I read recently about the “2% Rule” in comedy; that there are certain jokes that only 2% of your audience will understand.
Such is the humor of the act formerly known as “New Zealand’s 4th most popular folk parody duo,” Flight of the Conchords. Made up of “musician comedians” (musicianedians?) Bret Mckenzie and Jemaine Clement are now better known as “the almost award-winning fourth-most-popular folk duo in New Zealand.” According to them, anyway.
Flight of the Conchords is a “guitar-based digi-bongo acapella-rap-funk-comedy folk duo.”
This brand of funnies will be lost on a lot of people. It seems like since the advent of YouTube, the rise of androgynous anti-comedy has taken acts like Tim & Eric, Patton Oswalt and Zach Galifianakis to the forefront of modern culture.
It’s hard to explain why a lot of the skits and characters are humorous. As an example, I once attempted to show my parents a Tim & Eric skit. Can’t remember which one. While I was bubbling with giggles, they both just look confused and asked the most prevalent question for this genre of humor: “This is what’s funny these days?”
Yes. Yes it is.
Flight set out to replicate various genres, sort of like Weird Al Yankovic. But they employ witty repartee and sharp humor in order to tell sharp humor. They appear as a lackadaisical, bumbling set of brothers, but it’s all a very well done, orchestrated act. The resulting product is a clever, intelligent “band” that has garnered a cultish following.
Hard to believe that Flight’s been around almost a decade, and has been done with their television run on HBO for a few years now as well. Thankfully, they released two full-length albums to cement their legacy. I Told You I Was Freaky is the group’s second album on SubPop records.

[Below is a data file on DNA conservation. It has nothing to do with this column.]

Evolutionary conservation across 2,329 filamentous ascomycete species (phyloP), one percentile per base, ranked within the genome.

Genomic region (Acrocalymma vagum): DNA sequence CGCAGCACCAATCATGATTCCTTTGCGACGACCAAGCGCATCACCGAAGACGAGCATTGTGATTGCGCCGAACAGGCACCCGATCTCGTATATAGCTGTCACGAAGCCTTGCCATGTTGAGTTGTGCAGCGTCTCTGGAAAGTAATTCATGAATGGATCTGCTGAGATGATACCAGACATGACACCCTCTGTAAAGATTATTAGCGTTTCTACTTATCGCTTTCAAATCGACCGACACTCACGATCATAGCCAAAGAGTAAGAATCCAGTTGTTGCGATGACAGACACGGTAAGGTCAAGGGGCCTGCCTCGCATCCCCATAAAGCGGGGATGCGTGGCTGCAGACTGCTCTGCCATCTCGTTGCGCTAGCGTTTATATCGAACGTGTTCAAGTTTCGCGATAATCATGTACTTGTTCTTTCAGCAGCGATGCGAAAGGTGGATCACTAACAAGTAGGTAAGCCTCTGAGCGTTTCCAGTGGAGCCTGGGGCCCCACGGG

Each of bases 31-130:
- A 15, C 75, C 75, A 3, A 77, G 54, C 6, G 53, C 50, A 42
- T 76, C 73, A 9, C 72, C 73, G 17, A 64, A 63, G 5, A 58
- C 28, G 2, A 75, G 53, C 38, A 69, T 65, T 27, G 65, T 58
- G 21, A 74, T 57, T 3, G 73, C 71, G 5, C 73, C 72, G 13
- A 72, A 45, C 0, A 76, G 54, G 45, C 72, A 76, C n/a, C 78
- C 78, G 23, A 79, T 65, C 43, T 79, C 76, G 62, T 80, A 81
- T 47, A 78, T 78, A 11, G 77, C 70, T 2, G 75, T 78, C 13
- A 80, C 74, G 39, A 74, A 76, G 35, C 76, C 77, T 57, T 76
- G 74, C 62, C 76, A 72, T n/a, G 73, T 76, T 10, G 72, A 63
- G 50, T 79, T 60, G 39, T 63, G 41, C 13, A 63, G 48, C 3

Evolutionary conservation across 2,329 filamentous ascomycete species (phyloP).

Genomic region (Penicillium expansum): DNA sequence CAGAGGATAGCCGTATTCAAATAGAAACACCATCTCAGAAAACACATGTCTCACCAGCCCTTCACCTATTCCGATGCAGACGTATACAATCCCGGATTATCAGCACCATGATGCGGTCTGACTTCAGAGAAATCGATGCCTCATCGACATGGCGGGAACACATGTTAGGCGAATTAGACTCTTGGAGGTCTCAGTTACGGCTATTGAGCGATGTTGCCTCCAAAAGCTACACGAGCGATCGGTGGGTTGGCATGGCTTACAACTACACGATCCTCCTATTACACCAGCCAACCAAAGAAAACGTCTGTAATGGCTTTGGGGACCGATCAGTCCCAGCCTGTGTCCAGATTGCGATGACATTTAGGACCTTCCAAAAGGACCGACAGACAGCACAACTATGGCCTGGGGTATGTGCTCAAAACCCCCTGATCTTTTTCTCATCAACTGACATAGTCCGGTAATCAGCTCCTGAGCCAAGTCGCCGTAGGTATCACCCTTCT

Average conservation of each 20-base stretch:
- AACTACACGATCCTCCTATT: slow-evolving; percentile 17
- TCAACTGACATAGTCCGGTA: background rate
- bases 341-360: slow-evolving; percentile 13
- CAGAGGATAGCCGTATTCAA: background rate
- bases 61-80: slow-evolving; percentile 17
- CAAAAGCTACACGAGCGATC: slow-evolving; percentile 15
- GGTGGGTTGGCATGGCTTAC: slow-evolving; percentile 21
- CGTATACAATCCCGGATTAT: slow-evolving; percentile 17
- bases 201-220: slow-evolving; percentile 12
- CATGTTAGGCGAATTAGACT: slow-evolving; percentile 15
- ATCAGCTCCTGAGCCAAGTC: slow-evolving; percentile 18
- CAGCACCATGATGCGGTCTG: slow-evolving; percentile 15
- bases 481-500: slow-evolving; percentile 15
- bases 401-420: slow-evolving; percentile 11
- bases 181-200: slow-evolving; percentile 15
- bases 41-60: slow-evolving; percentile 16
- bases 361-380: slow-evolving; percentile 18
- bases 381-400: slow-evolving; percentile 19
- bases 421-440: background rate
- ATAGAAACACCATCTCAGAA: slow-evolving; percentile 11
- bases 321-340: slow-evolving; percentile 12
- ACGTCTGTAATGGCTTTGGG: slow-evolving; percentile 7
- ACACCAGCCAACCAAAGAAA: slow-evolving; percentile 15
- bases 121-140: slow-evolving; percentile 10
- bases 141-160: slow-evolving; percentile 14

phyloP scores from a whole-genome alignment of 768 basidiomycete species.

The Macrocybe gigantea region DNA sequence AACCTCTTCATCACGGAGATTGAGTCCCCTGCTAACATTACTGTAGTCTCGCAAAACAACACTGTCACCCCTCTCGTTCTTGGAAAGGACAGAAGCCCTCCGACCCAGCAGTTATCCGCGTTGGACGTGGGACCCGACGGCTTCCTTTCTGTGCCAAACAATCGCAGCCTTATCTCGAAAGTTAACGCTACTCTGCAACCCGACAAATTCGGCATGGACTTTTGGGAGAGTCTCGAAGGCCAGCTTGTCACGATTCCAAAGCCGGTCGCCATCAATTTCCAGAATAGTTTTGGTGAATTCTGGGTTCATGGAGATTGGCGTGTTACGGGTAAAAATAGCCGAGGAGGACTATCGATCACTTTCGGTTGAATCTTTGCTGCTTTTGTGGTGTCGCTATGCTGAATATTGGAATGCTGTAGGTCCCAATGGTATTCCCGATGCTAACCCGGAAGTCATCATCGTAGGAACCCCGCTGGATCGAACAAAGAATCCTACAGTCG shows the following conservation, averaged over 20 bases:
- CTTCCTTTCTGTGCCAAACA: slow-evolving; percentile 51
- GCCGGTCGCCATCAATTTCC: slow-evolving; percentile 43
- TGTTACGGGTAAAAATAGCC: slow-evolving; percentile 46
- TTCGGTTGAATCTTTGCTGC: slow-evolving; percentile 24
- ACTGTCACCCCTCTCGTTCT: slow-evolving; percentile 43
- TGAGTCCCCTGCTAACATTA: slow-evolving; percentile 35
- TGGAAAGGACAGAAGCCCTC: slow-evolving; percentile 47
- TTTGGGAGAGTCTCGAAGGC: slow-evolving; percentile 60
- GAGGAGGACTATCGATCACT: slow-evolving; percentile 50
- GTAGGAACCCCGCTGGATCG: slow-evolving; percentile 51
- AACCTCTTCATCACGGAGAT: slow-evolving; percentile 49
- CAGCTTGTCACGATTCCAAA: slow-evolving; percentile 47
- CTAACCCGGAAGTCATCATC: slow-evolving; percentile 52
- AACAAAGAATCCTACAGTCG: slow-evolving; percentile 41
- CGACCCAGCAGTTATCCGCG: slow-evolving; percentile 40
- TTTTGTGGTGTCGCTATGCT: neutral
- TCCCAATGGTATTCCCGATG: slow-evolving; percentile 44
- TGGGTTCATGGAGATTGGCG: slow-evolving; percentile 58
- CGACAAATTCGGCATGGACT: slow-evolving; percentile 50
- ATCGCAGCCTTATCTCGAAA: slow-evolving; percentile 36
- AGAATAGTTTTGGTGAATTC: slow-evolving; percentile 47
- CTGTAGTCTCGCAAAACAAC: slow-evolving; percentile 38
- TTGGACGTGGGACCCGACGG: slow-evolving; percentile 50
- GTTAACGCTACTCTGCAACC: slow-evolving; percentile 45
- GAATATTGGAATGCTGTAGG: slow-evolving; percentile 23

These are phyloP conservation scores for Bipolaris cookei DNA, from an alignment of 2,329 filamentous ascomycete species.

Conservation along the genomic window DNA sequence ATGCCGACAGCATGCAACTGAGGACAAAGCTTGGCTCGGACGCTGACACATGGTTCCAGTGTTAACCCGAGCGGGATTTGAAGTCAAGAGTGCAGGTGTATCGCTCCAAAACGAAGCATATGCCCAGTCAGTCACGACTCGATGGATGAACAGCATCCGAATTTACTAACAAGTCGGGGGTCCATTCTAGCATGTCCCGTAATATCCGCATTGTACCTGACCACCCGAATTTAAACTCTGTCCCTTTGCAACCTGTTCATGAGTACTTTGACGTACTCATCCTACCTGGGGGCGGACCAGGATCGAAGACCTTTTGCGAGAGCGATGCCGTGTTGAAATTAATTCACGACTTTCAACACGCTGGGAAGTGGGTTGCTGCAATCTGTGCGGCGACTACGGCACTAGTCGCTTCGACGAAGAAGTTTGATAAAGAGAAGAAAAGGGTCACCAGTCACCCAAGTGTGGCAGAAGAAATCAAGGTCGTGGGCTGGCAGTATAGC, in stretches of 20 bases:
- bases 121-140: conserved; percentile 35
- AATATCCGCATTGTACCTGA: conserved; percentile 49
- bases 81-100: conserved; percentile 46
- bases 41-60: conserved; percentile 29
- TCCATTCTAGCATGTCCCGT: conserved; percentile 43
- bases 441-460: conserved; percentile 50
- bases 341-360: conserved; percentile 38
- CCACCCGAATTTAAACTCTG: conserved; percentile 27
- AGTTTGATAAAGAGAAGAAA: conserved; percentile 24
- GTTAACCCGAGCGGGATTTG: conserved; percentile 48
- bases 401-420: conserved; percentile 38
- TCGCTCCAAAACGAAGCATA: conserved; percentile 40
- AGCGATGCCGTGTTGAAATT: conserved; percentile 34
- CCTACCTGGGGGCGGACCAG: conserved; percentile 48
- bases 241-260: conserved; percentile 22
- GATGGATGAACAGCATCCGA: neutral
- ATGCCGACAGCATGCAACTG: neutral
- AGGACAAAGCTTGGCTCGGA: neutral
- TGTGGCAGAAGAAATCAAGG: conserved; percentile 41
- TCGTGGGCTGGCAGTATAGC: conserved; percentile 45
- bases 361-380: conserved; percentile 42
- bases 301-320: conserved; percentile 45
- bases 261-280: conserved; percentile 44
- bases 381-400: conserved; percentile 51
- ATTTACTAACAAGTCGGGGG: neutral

Over the course of 13 tracks (almost all of which appearing in season two of their revered HBO series of the same name), Bret and Jemaine use versions of rock, new wave, reggae and folk songs as a sort of backdrop for their various skits. You don’t have to watch the show in order to appreciate most of the songs, but for some of them like “Too Many Dicks (On the Dance Floor)” it’s all but essential.
While neither Bret or Jemaine are classically trained musicians, they really nail this particular subgenre of comedy. Believe it or not (but believe it, because it’s true), some of the songs could even come off as sincere, in spite of the shtick; like “Carol Brown,” for example.
In their most “human” moment, Bret sings: “Carol Brown just took a bus out of town… but I’m hoping that you stick around.”
Taken out of context of the rest of the inanity around it, it’s a touching, genuine moment.
…which is shattered in the next track, “Angels” which centers around cherub coitus.
Oh well. It was nice while it lasted.
Flight of the Conchords, summed up: humorous, dry songs that will alienate a lot of people; but to whom it does connect, it’s genius in comedy rock song form.
And while I normally don’t like reggae, this is a highlight of the album: from 2009’s I Told You I Was Freaky, this is Flight of the Conchords’ “You Don’t Have to Be a Prostitute” –
Standout tracks: “Hurt Feelings”; “We’re Both In Love With A Sexy Lady”; “Too Many Dicks (On The Dance Floor)”
Weakest track: “Rambling Through The Avenues Of Time” because I don’t like Irish folk-music. Deal with it.
RIYL: Comedy bands with talent, like Garfunkel and Oates. Tenacious D-type stuff, but not nearly as raunchy. Weird Al, who is not that weird in person.